The return of cooler temperatures boosts your reliance on home heating equipment in the fall. If your furnace isn’t working properly, it might develop into a fire hazard and threaten your family’s safety.
As stated by the National Fire Protection Association (NFPA), heating equipment is a leading cause of home fires, causing almost 50,000 blazes, 500 civilian deaths and more than $1 billion in direct property damage annually. Space heaters and fireplaces cause most of the fires concerning heating equipment, but central heaters, like furnaces, are responsible for around 12% of these blazes. Find out more about the leading causes of furnace fires and how to prevent them.
Causes of Furnace Fires
Older furnaces are more exposed to safety concerns because they could be designed differently and slide into disrepair through the years. Still, whether your furnace is more than a decade old or brand new, you should know about these causes of furnace fires.
A furnace motor can overheat in several ways. Here are the main risks:
- A clogged filter can impede airflow and force the motor to work harder. Sooner or later, the motor may overheat, increasing the risk of fire.
- Dirt can gather around and insulate the motor, forcing it to absorb heat, which can cause a fire.
- Exposed or damaged wiring can cause the voltage to get too high, increasing the likelihood of an electrical fire.
- Excessively tight or worn motor bearings can heat up whenever the furnace starts. Without adequate lubrication, the bearings could eventually catch fire.
Obstructed Furnace Flue
Yard waste, animal nests and other obstructions can obstruct the furnace flue, reducing oxygen. This results in soot building up and weaker ventilation, lowering efficiency and raising the risk of flame rollout. Flame rollout is when fire reaches past the heat exchanger and burns the parts inside your furnace. If this problem remains, your heating equipment could be severely damaged, and the fire can spread to areas outside the furnace.
Clogged Heat Exchanger
The heat exchanger is a sealed combustion chamber where the heat created by your furnace is exchanged to the air circulating throughout your home. A heat exchanger blocked with soot or corrosion has the same effect as a blocked furnace flue—reduced performance and a higher risk of flame rollout.
Cracked Heat Exchanger
Several problems can take place if corrosion breaks the heat exchanger. First, it lowers suction within this chamber, resulting in less airflow and increased flame rollout. Second, it emits fumes, like carbon monoxide, into your home. Breathing in CO gas can be deadly, so never ignore your carbon monoxide alarms. CO gas can also flash back to the source of the leak and ignite if a flame is found.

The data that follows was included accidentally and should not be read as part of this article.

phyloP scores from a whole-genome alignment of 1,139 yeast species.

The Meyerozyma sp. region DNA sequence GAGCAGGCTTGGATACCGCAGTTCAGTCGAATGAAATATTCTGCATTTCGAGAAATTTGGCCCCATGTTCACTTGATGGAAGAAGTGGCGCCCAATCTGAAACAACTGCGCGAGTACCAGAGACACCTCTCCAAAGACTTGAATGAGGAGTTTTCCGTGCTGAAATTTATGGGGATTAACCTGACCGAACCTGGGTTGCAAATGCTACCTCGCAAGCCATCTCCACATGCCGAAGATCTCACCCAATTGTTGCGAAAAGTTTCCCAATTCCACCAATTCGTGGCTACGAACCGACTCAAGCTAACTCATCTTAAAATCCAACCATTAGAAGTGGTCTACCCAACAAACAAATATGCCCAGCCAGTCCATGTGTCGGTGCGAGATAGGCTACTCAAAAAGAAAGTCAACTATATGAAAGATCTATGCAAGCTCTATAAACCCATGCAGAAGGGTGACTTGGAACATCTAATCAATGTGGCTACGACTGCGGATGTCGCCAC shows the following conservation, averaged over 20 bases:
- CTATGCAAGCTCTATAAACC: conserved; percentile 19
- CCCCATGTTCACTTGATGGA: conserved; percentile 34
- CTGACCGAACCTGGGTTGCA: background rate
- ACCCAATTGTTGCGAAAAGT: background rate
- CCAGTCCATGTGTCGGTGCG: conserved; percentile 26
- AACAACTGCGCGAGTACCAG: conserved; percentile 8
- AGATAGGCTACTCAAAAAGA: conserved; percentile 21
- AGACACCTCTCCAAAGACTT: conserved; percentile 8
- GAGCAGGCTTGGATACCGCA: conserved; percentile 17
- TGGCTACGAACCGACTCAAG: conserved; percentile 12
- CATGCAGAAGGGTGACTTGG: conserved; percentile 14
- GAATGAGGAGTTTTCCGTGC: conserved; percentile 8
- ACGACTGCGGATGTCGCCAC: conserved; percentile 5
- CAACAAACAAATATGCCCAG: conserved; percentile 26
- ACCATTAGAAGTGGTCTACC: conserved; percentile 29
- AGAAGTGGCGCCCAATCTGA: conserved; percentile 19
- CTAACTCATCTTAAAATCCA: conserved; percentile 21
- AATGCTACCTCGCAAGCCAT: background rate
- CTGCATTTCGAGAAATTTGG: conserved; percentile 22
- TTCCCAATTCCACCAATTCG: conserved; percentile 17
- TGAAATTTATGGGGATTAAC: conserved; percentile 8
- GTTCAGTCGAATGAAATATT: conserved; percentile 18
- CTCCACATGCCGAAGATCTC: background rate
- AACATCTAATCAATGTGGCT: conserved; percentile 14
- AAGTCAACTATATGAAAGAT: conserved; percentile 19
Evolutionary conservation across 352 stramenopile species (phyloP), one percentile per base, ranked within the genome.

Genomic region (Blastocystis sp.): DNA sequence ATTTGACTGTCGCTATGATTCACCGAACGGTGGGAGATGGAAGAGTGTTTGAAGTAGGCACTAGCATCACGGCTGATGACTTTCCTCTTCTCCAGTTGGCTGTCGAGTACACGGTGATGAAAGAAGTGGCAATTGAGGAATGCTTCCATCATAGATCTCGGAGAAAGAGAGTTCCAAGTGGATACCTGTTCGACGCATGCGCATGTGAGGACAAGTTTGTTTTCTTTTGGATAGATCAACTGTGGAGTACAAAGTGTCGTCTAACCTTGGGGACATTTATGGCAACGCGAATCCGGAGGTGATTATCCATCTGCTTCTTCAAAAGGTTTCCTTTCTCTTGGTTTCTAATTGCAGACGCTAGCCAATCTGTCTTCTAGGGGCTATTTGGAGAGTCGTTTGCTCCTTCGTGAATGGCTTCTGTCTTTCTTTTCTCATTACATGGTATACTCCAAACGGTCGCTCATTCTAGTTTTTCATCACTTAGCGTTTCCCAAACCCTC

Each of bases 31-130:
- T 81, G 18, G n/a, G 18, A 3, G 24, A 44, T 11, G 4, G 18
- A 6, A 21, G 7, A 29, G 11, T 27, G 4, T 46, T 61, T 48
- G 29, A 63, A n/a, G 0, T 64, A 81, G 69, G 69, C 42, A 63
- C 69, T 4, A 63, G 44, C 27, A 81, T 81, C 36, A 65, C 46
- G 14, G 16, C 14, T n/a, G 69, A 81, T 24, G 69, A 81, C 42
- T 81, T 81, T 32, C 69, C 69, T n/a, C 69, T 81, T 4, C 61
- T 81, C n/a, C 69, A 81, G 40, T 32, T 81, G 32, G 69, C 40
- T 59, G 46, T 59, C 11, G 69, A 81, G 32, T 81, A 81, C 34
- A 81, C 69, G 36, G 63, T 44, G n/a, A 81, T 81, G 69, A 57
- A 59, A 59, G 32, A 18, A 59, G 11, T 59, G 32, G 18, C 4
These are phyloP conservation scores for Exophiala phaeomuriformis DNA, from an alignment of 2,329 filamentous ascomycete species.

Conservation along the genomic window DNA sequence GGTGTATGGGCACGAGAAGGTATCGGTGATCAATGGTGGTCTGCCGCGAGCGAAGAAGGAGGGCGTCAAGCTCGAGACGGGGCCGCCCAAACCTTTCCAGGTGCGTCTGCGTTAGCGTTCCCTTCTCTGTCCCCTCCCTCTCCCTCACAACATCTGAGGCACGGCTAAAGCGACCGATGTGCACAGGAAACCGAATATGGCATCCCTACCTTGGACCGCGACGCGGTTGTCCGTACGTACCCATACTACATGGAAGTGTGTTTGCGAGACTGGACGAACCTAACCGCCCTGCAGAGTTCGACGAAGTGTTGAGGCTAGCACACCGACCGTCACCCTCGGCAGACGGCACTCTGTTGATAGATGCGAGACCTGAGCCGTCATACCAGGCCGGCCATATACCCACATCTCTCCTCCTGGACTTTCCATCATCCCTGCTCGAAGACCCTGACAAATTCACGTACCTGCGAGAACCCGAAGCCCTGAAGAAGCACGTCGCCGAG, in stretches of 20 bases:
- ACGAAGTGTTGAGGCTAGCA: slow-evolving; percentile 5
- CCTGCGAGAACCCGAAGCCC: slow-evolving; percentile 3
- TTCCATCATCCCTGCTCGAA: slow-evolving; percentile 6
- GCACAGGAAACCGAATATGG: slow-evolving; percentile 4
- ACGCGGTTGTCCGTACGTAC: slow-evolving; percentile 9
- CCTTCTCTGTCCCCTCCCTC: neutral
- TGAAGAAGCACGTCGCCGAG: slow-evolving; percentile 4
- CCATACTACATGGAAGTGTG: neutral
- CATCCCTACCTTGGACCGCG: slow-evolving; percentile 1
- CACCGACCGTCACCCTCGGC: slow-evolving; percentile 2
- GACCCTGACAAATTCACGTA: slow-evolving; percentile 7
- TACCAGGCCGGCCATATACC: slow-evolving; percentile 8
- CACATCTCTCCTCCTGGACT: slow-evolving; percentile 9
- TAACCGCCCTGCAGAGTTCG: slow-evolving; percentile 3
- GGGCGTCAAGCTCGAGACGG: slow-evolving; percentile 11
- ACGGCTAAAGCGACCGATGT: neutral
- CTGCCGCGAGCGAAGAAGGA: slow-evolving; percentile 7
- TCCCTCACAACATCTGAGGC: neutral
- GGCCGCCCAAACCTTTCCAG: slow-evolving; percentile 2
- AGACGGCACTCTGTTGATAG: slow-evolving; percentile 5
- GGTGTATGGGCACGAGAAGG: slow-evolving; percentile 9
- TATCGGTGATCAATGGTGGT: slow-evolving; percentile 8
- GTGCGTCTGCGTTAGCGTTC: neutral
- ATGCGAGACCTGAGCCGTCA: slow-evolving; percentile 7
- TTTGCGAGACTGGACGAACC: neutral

Inadequate Gas Pressure
Furnaces require a precise mixture of natural gas and air to ensure safe and efficient combustion. Too little pressure is often the result of clogged burner orifices. This problem makes the burner flames more likely to roll out. It also causes unwanted condensation within the heat exchanger, accelerating the rate of corrosion.
On the other hand, high gas pressure can create excessive heat inside the furnace, which can cause the soot inside the heat exchanger to burn. Such fires can quickly spread to other areas.
How to Prevent Furnace Fires
Based on the different ways a furnace can light on fire, here are the steps you can take to prevent furnace fires:
- Replace the air filter regularly: Check the filter once a month and change it when it looks dirty or every three months, whichever comes first.
- Check the furnace flue: Examine the exterior vent for obstructions and take care of any you find.
- Don’t store combustible items near the furnace: Things such as cardboard boxes, paper, clothing and other combustibles should be kept at a minimum 3 feet away from the furnace and all other heating equipment.
- Put in a flame rollout switch: This safety component detects if a fire or hot exhaust gases are inside your furnace’s burner compartment. If the rollout switch triggers, have your furnace inspected as soon as possible to diagnose and repair the problem before it causes a furnace fire.
- Schedule yearly furnace maintenance: It isn’t always easy to tell if your furnace is performing unsafely. Whether you notice warning signs or not, remember furnace maintenance every fall.
Schedule Furnace Services Today
Is it time for your annual tune-up? Do you need help taking care of a problem with your furnace? Whatever the reason, Comfort Masters Service Experts is here for you. Our HVAC pros can inspect, clean and test the system to guarantee safe operation. If anything doesn't seem right, we’ll suggest a repair or a modification, giving you peace of mind that your furnace is unlikely to catch fire. For more details or to schedule furnace maintenance, please contact your local Comfort Masters Service Experts office